Parents and children

No More Monkeys

Does bed time with your kids look more like a crime scene than a sweet dream? Unlike adults, little units seem to get more wound up as the sun goes down. They save all their energy and mischief for the night time, like gnomes or witches.

Comedian Jim Gaffigan once said that kids act like they’ve never been put to bed… EVERY day. “Bed? What’s that? I don’t want to go to bed.” It’s like the movie “Groundhog Day” but every night.

Speaking of movies, there was a fabulous FB post by exhausted parents who suffer this routine every night. They all posted a movie title that best describes putting their kids to bed. And it doesn’t end well or look like this:

sleeping-1311784_640-640x360

The Series of Unfortunate Events

The Long Kiss Goodnight

The Remains of the Day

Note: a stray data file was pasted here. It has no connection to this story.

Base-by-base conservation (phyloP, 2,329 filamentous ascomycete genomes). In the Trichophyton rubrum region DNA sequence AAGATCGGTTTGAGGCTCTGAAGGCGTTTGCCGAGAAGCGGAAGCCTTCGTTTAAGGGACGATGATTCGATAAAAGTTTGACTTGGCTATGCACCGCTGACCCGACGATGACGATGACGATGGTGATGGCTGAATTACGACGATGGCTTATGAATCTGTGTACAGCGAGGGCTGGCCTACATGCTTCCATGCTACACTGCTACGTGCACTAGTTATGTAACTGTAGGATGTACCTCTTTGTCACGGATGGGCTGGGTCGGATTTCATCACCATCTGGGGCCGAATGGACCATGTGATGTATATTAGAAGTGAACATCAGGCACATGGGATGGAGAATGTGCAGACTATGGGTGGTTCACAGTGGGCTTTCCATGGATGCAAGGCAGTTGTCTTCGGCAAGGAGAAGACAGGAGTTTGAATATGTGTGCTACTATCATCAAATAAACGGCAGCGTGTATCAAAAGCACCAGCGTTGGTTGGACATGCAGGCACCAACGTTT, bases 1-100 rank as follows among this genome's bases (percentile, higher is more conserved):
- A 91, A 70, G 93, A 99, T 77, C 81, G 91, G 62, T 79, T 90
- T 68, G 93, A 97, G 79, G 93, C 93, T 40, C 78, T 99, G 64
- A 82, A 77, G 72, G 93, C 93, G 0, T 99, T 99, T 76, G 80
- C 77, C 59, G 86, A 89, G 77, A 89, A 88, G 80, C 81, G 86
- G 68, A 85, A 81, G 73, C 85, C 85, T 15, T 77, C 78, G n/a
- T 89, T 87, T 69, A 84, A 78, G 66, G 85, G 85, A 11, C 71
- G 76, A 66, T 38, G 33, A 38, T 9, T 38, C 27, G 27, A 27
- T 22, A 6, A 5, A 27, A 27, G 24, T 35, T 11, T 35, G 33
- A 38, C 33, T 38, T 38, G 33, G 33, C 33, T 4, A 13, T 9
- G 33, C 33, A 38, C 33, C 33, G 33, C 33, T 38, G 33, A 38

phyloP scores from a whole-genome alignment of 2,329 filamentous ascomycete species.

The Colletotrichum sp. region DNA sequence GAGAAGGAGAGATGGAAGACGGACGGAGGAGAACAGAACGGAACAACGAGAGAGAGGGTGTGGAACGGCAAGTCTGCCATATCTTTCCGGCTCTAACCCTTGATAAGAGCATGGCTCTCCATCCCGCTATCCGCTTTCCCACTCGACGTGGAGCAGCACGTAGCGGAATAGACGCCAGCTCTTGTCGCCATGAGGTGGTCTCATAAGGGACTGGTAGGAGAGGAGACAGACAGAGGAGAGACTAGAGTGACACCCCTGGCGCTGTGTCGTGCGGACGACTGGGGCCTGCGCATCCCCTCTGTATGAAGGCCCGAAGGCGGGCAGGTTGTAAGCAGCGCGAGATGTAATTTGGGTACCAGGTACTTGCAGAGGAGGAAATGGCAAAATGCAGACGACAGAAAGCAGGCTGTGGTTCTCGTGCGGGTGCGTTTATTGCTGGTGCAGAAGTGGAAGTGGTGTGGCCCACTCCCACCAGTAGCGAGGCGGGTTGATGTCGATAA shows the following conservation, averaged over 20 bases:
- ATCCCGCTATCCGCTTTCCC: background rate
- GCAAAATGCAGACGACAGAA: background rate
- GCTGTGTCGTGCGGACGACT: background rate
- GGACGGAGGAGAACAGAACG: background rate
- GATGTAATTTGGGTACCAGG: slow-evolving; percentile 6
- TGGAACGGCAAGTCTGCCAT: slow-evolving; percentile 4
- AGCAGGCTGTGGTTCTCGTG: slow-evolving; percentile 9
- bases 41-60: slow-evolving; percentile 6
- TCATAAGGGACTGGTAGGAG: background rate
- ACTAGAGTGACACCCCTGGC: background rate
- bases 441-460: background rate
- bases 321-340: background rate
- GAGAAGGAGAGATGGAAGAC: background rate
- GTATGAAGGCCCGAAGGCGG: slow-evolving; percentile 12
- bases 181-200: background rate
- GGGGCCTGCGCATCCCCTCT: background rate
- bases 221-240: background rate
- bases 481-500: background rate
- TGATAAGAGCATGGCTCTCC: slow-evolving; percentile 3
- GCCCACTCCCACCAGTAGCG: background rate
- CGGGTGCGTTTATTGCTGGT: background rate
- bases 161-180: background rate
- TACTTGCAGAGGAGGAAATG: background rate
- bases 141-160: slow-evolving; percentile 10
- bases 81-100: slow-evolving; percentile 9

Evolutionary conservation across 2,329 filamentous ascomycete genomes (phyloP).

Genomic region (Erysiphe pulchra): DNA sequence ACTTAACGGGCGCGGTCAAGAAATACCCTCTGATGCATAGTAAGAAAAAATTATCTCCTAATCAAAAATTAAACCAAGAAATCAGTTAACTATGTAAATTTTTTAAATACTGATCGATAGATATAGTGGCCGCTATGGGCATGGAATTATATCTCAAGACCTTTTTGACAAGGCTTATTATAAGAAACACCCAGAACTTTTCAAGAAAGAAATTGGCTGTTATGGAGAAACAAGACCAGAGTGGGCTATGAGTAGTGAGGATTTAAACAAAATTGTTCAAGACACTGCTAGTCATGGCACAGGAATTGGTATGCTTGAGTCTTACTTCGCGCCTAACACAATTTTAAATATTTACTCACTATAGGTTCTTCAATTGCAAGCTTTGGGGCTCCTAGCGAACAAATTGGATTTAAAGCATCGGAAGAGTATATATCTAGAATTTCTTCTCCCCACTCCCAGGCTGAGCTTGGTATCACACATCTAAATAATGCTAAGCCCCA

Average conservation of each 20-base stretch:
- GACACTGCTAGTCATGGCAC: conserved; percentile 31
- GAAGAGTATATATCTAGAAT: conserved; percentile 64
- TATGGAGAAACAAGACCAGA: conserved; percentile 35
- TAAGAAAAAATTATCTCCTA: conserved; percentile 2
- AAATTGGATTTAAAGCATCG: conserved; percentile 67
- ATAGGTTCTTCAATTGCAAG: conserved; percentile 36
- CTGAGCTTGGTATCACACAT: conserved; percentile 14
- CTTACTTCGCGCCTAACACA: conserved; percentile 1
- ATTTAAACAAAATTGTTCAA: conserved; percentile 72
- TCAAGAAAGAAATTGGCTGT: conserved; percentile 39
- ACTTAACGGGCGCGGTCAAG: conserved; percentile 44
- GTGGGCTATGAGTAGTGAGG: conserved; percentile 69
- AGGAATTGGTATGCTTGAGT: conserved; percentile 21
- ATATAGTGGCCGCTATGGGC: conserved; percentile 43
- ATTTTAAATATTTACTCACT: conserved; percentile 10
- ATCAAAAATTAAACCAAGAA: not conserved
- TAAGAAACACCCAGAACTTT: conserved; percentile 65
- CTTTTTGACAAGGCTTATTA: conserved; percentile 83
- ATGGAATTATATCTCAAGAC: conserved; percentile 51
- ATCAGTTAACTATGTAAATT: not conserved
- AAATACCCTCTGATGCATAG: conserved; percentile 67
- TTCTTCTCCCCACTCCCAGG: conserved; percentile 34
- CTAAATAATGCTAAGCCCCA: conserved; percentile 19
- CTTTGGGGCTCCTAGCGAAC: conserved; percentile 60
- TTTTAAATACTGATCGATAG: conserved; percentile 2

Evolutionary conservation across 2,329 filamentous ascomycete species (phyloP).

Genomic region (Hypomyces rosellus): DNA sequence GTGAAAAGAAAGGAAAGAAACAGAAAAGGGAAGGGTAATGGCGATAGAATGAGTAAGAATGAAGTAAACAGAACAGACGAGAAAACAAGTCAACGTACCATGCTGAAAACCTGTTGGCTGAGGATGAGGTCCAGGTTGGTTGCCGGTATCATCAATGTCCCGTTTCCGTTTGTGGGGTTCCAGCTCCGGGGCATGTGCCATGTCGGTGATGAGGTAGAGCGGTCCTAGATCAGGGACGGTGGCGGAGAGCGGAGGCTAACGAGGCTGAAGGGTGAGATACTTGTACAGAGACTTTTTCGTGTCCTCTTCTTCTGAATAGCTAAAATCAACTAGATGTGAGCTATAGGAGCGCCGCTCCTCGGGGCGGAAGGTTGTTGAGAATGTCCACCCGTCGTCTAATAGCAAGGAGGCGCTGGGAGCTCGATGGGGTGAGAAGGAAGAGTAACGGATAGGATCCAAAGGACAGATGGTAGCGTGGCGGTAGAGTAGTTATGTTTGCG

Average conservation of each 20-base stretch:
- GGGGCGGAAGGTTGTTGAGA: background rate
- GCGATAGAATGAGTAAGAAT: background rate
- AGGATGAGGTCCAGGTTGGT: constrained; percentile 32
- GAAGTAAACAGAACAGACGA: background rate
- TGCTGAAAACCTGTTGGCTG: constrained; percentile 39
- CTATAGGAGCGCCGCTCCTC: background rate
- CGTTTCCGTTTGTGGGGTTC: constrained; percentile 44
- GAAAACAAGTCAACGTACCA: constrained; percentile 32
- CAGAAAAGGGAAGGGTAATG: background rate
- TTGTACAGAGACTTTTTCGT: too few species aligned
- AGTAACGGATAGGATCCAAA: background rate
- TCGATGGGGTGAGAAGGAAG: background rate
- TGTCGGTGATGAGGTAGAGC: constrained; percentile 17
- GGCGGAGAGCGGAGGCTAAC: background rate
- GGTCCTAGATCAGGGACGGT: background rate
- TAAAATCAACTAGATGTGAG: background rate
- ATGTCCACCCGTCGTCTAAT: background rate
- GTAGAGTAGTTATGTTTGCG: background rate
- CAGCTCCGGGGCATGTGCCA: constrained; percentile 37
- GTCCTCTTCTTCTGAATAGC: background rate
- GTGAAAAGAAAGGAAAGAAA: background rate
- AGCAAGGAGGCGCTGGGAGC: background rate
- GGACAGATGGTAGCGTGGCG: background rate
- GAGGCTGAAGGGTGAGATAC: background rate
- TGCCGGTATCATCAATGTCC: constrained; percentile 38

Catch Me If You Can

Girl, Interrupted

Awakenings

Never Let Me Go.

The Negotiator

Most nights? Much Ado About Nothing. (With a generous amount of drama that Shakespeare would have been proud of) The especially bad night? 10 Things I Hate About You.

Insomnia (she is currently belting out show tunes and jumping on her bed).

The Crying Game

Something’s Gotta Give

The Good, the Bad and the Ugly (I have 3 😉 )

Crouching Tiger Hidden Dragon (me trying to sneak out after she is asleep)

The Fast and The Furious.

The Never Ending Story

The Sound and the Fury

She’s Not That into You

It Comes at Night

Hellraiser

In and out (of bed numerous times)

The Perfect Storm

The Greatest Showman

Never Back Down

The Hunger Games (mainly because they are all suddenly starving)

Extremely Loud and Incredibly Close

Sleepless in Seattle.   🤣